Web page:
A Co-requisite Model in the NC Community Colleges and An Insider’s Guide to Academic Writing

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We know that many students who enter our colleges and universities are underprepared for the various challenges they face. We also know that, for a number of these students, the more traditional forms of academic support offered to them, like pre-curriculum or remedial courses in specific subject areas, simply have not been getting the job done. It comes as little surprise, then, that institutions across the nation continue to experiment with ways to support the academic success of underprepared students. Some, for example, have implemented a co-requisite model of instruction, which eliminates remedial courses in favor of integrating developmental support (in the form of a course, a lab, or additional activities, etc.) as part of, or offered concurrent with, their corresponding college-level courses.

The community colleges in NC are required to implement such a co-requisite model of instruction by 2020, and there are far-reaching implications for this mandated shift for those who direct, teach, or otherwise offer support for the community colleges’ courses in English composition, including ENG 111 and 112. For a number of years now, An Insider’s Guide to Academic Writing (IGAW) has assisted ENG 111 and 112 instructors and students across the state as they worked to meet the goals and achieve the outcomes of their courses. We believe it can continue to be a valuable resource for NC community colleges' faculty and students as they transition to a co-requisite model of instruction for their courses. To that end, we’re providing some suggestions below for how IGAW might help support the co-requisite model.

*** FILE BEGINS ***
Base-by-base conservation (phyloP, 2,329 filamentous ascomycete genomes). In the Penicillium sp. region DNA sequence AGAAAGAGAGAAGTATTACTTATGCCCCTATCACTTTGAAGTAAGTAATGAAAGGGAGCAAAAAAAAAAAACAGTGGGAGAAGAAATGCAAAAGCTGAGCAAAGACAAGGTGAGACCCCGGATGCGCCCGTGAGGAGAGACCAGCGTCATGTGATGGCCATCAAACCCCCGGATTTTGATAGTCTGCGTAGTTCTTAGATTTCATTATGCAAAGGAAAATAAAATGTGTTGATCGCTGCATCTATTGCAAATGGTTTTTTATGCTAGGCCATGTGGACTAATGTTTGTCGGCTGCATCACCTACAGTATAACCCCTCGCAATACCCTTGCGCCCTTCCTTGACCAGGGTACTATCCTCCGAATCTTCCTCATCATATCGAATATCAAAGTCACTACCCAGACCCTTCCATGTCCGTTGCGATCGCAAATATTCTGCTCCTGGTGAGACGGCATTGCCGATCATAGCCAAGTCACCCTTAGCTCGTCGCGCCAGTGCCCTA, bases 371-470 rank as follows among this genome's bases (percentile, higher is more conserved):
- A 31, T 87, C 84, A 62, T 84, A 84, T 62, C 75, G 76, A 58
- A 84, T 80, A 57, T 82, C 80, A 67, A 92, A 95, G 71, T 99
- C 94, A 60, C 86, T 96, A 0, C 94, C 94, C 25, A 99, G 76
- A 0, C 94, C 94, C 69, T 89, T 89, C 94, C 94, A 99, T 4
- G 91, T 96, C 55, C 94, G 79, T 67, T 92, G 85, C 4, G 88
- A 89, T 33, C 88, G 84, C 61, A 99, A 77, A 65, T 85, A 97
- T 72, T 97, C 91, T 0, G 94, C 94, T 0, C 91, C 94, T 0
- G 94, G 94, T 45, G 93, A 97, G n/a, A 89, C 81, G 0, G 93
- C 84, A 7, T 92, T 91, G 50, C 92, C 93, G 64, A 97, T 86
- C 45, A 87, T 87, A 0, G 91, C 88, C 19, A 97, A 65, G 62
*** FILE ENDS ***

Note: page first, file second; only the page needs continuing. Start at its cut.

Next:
One challenge that students in need of developmental support often face is a lack of familiarity with the college experience, including expectations for their academic work. As we indicate in our Preface, IGAW is designed specifically “to help college students, new to the world of higher education, to learn the territory, language, skills, codes, and secrets of academic writing.” Chapter 1, “Inside Colleges and Universities,” for instance, is designed to help students learn the “territory,” to investigate their local college or university context, and to position themselves as learners within their specific context. The chapter further helps students to identify college-level expectations for their research and writing and invites them to explore how writers learn to write in new contexts.

349599_pastedImage_3.jpgAdditionally, Chapter 2, “Writing Process and Reflection,” is concerned with fostering students’ metacognitive awareness. Metacognitive awareness is a critical component of academic success for all students, but especially for those who may be underprepared for, or who struggle to acclimate to, college. The book supports such awareness by helping students identify and understand their own writing processes and by emphasizing the value of reflective practice through guided activities. All of these elements work together to help students identify critical parts of their own writing process, develop mechanisms and habits to support those elements, and build confidence in their approach to writing assignments moving forward.

Part 1 of IGAW also provides support for students’ analysis of various rhetorical situations using models that they can easily transfer from one writing situation to another. Students receive step-by-step support for the development of their own arguments, including guidance on conducting research and integrating primary and secondary sources as part of their arguments.